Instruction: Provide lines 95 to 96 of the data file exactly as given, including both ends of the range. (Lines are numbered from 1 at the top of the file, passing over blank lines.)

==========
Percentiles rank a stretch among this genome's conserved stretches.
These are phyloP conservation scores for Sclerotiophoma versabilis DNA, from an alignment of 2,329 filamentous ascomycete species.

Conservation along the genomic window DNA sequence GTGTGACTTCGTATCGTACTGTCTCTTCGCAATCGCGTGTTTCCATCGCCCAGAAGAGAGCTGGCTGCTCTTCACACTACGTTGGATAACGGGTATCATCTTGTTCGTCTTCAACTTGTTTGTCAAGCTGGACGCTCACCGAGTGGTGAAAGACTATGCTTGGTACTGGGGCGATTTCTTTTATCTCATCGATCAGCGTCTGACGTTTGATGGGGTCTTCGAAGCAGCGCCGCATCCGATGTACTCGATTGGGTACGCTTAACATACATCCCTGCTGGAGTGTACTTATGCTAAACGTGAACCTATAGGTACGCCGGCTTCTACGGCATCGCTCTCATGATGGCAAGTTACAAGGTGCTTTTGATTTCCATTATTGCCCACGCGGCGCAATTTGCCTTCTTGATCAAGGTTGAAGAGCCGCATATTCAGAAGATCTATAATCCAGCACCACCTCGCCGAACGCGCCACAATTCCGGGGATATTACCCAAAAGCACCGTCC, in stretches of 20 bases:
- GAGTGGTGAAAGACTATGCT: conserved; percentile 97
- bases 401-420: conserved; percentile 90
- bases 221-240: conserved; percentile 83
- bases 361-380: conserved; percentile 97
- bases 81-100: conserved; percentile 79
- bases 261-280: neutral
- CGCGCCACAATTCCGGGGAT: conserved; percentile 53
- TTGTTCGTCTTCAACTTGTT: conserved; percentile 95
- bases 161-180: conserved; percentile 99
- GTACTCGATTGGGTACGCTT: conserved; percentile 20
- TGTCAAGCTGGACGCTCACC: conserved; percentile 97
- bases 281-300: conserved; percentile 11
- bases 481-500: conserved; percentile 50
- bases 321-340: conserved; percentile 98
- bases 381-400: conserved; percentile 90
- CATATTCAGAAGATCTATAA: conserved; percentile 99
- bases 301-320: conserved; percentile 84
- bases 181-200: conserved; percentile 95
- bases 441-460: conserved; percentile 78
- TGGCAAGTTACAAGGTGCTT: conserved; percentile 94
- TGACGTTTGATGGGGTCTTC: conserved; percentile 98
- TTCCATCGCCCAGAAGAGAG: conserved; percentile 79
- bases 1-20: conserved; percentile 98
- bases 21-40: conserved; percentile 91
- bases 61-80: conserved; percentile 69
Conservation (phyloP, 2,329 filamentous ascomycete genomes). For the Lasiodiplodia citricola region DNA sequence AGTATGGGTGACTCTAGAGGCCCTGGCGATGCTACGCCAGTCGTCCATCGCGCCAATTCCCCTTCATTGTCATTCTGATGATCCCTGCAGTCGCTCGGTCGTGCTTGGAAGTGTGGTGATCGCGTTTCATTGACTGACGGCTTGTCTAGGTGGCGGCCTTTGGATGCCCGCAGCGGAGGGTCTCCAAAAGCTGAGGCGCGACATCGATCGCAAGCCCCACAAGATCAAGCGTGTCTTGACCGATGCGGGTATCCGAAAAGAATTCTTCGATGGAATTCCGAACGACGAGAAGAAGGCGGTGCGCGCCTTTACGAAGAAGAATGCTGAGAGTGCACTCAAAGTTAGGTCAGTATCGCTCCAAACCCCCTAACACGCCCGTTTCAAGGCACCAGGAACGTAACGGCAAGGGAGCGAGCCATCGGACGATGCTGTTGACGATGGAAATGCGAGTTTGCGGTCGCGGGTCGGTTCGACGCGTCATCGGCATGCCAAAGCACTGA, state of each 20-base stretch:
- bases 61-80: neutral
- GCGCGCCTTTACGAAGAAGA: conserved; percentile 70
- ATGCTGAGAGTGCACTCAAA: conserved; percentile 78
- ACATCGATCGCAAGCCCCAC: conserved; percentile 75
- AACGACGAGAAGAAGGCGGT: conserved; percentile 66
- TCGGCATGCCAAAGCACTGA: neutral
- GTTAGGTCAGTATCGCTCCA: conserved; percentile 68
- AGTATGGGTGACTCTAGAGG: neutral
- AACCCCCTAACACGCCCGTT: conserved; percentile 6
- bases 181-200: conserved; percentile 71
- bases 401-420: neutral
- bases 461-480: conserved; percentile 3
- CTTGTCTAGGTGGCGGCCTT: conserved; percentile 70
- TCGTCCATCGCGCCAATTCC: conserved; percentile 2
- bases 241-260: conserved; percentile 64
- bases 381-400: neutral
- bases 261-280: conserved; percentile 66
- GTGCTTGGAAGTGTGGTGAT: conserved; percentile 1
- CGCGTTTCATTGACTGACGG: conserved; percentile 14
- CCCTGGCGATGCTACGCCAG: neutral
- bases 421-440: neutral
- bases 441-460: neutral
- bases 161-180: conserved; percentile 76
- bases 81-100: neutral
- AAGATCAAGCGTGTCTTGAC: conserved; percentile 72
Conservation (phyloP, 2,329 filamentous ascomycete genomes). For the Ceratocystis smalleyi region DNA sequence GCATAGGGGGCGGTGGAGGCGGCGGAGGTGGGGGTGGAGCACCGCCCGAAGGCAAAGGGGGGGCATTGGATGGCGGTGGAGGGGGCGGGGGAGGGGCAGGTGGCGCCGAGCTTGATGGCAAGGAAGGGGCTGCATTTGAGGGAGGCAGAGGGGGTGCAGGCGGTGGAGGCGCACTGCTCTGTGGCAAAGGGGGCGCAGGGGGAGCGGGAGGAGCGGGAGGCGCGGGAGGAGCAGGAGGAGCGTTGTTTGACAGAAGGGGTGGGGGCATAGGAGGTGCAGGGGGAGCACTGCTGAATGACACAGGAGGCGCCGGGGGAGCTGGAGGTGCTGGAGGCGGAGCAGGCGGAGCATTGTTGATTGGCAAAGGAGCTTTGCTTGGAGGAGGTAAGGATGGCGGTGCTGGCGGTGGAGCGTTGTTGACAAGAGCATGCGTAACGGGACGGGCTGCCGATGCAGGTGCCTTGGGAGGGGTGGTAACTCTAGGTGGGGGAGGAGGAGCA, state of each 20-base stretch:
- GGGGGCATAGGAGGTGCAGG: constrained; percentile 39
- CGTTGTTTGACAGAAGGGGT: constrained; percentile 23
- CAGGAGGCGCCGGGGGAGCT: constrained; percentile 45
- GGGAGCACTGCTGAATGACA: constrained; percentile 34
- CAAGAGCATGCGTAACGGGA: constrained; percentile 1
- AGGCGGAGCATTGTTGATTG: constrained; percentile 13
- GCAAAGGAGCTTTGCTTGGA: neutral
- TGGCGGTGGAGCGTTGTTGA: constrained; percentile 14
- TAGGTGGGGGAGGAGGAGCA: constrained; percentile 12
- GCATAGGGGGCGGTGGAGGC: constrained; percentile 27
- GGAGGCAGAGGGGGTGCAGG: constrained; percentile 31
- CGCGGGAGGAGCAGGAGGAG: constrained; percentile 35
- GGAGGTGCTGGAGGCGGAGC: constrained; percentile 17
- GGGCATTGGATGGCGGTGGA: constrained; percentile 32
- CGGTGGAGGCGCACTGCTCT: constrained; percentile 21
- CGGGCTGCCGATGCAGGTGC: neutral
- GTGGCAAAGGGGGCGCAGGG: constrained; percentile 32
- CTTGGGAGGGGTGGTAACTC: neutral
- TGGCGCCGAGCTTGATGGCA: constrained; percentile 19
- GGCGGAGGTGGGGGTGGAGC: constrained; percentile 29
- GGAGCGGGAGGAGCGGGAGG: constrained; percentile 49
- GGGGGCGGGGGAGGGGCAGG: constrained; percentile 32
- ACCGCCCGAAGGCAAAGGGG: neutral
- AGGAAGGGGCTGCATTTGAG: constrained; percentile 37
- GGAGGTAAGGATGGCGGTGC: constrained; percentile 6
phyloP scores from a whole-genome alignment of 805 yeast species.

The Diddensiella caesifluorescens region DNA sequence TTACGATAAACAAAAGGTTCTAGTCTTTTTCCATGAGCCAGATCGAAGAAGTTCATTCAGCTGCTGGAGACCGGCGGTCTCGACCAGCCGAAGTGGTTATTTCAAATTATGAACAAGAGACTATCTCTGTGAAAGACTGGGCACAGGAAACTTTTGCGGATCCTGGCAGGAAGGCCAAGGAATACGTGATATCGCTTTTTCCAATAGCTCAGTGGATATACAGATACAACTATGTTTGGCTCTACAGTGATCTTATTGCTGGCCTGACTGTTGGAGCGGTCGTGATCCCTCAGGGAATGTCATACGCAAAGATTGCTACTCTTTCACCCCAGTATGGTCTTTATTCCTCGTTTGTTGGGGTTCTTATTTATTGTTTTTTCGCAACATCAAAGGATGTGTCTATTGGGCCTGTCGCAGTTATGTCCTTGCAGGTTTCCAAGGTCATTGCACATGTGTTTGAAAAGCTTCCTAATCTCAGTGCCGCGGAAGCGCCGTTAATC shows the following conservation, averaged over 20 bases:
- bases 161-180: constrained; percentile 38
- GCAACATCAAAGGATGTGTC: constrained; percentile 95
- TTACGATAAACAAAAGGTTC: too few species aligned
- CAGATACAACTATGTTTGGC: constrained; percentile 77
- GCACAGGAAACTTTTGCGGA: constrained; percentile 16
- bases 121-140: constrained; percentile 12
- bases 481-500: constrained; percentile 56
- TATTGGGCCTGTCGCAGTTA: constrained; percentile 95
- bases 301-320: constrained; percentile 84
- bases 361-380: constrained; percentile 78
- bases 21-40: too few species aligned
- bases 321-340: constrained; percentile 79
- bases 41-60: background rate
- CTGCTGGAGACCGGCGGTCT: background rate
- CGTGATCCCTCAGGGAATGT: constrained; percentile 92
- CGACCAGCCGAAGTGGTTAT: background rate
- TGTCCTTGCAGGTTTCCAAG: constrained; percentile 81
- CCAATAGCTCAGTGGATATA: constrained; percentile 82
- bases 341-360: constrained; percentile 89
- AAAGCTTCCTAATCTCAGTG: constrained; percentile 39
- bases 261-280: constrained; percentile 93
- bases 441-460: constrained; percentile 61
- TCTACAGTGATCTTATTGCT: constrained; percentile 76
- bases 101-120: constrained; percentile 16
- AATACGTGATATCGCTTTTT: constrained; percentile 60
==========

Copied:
- bases 41-60: background rate
- CTGCTGGAGACCGGCGGTCT: background rate